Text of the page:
Talk about building, content marketing, storytelling, and newbie fathering. Author of #BuildingInPublic Guide.
Thanks to the launch of my Building in Public Definite Guide, I've received a number of questions from readers.
One question is:
"What do you think about going full-time indie hacker vs side hustle? I know I want to run my own business in the future."
Here, I'd like to define Indie Hackers as anyone who codes or creates online independently.
I've tried both approaches, and the end goals are actually the same: I want to be my own boss. I want to have control over what I do, make a living, and live a happy life.
In late 2018, after I left the startup I was building for 4 years, I discovered the power of creating content online. Back then, YouTube videos were blowing up with so many new video creators.
I already knew that I love creating and if I could build an audience and become independent, that'd be my perfect life. So I started writing scripts, shooting, and editing videos. I was full-time on it and spent 30 - 40 hours a week making one video. After 6 weeks, even though I had 6 well-crafted videos on YouTube, I decided to give up.
2 years later, which is now, I'm back to creating. I chose writing to be my primary medium because it is just more "me", but this time around I'm doing it part-time and using freelancing to fill in the temporary gap.
Let me compare the two experiences for you:
Whether you're creating content or a product online, it takes a significant time in the early days before it takes off. It takes most creators a full year before there is presentable traction.
Back then, when I moved from a high-paying startup role to a full-time video creator, I started from $0. Because of that, I was giving myself pressure that I had to start making some money. If I couldn't do that, then maybe I wasn't qualified to be a full-time creator.
The immense pressure drove me to focus on the wrong things. Instead of creating content that could help people, I was more focused on growing the number of views and subscribers. I wanted the numbers to grow so bad that every day after I woke up, I was pushing myself to discover ways to monetize.
Now, I know that I have to take that pressure off me so that I could allow my curiosity and interests to lead me to create amazing things. And I choose to freelance to seek a balance.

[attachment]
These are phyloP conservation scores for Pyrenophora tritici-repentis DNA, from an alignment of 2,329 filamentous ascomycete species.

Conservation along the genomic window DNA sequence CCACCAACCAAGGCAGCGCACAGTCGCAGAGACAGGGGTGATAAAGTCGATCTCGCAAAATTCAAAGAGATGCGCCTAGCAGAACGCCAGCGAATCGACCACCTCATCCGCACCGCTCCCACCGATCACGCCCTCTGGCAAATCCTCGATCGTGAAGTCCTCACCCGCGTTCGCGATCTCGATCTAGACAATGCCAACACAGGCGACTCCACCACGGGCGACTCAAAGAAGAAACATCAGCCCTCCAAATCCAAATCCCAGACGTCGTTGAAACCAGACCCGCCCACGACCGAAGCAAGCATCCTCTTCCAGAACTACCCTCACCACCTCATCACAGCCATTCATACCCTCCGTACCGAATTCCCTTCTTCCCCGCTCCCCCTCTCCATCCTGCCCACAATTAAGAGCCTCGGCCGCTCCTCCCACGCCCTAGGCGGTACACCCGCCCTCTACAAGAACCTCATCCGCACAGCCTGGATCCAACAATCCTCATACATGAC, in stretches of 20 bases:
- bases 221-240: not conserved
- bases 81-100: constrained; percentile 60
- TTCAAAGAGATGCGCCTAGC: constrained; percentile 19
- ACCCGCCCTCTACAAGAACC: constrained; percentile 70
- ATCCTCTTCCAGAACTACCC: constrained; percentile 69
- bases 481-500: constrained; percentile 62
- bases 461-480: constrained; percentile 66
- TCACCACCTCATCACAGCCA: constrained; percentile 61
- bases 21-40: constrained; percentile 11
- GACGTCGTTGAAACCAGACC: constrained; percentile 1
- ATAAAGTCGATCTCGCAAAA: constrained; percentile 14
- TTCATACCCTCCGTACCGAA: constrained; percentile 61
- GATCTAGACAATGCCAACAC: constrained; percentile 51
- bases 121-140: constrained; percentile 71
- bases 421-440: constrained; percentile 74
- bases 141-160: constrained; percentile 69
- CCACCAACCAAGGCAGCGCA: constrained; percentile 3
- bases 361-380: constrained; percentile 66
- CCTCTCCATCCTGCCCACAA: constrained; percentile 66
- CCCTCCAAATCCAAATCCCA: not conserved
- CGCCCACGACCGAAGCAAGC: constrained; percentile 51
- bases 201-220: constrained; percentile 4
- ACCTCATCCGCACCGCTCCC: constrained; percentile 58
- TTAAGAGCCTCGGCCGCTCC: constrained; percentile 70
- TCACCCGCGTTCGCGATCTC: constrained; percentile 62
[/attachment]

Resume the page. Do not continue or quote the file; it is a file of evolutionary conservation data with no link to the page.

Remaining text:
This is also why some of the best creators out there started their projects as a side hustle when the pressure was low. Amazing things often happen when someone is having fun.
You might wonder that if you go full-time, you're able to accelerate project growth and get there sooner. I'd like to say yes to that, but unfortunately, the answer is no.
Almost everything on and off the Internet takes time.
You need time to build relationships with the right people. You need time to attract the first 1,000 true fans. You need time to wait for SEO to kick off. When you reach out to people, you need time to wait for their replies.
Back then doing it full-time, I only gave myself 6 weeks to prove myself. That wasn't enough time.
Now that I understand it takes time, I've given myself a slow start. It has been 3 months since I first started and I still haven't made a dollar, and I'm okay with it. Because my results from launching my guide showed me that I'm on the right track.
When you have all the time in the world, you tend to do a lot of unimportant things. When I was full-time, I did a lot to keep myself busy and productive. I was writing scripts, I was shooting videos, I was editing, I was distributing and promoting, etc. It was an intense one-man factory.
Other than the essentials of creating videos, I also spent too much time on irrelevant things like adding effects to my videos.
Now that I'm part-time with freelancing work to deliver to my clients, I have less time available. This means I must choose wisely where I spend my time. Instead of doing more, I spend time thinking and planning to make sure I am working on things that actually move the needle.
In a way, I'm a lot more productive because I'm doing it part-time.
Whenever you have a fresh idea and start to explore it, you'll find the idea changing based on the new information and thoughts you have. You know that you have to make these adjustments to start getting your rewards (income).
When I was doing it full-time, I was desperate to evolve my idea. "How can my videos help me make money? What if I contact other creators to collaborate?" these questions popped into my head and I was spinning in circles.
Now, as pressure is off, I learn to slow down, sit back, listen to people, and think through what that information means to me. I am not in a hurry to finalize my idea, instead, I am taking baby steps to understand my strengths and values. This includes talking to people in my circles and listening carefully to my target audience.
You can't force an idea. But if you slow down and open your eyes and ears, you'll find it.
Over the years, I've learned that the best way to move forward is to create and maintain an environment that I can stay true to myself, hence doing my best work.
Starting as a side hustle allows you to have the time, space, and creativity to do the right things.
Of course, there are people out there who can start from scratch, do it full-time, and be super successful, but you don't need to follow that. You have no idea what the behind the scenes is. Perhaps they started part-time but they didn't tell you.
Don't pay attention to that.
Whatever you do, know that this is going to be a marathon, so you're better off training slowly and adding the mileage each week than forcing yourself to sprint right away.
And remember to build in public throughout your journey to maximize your potential. This is my free Building in Public guide to help you get started.
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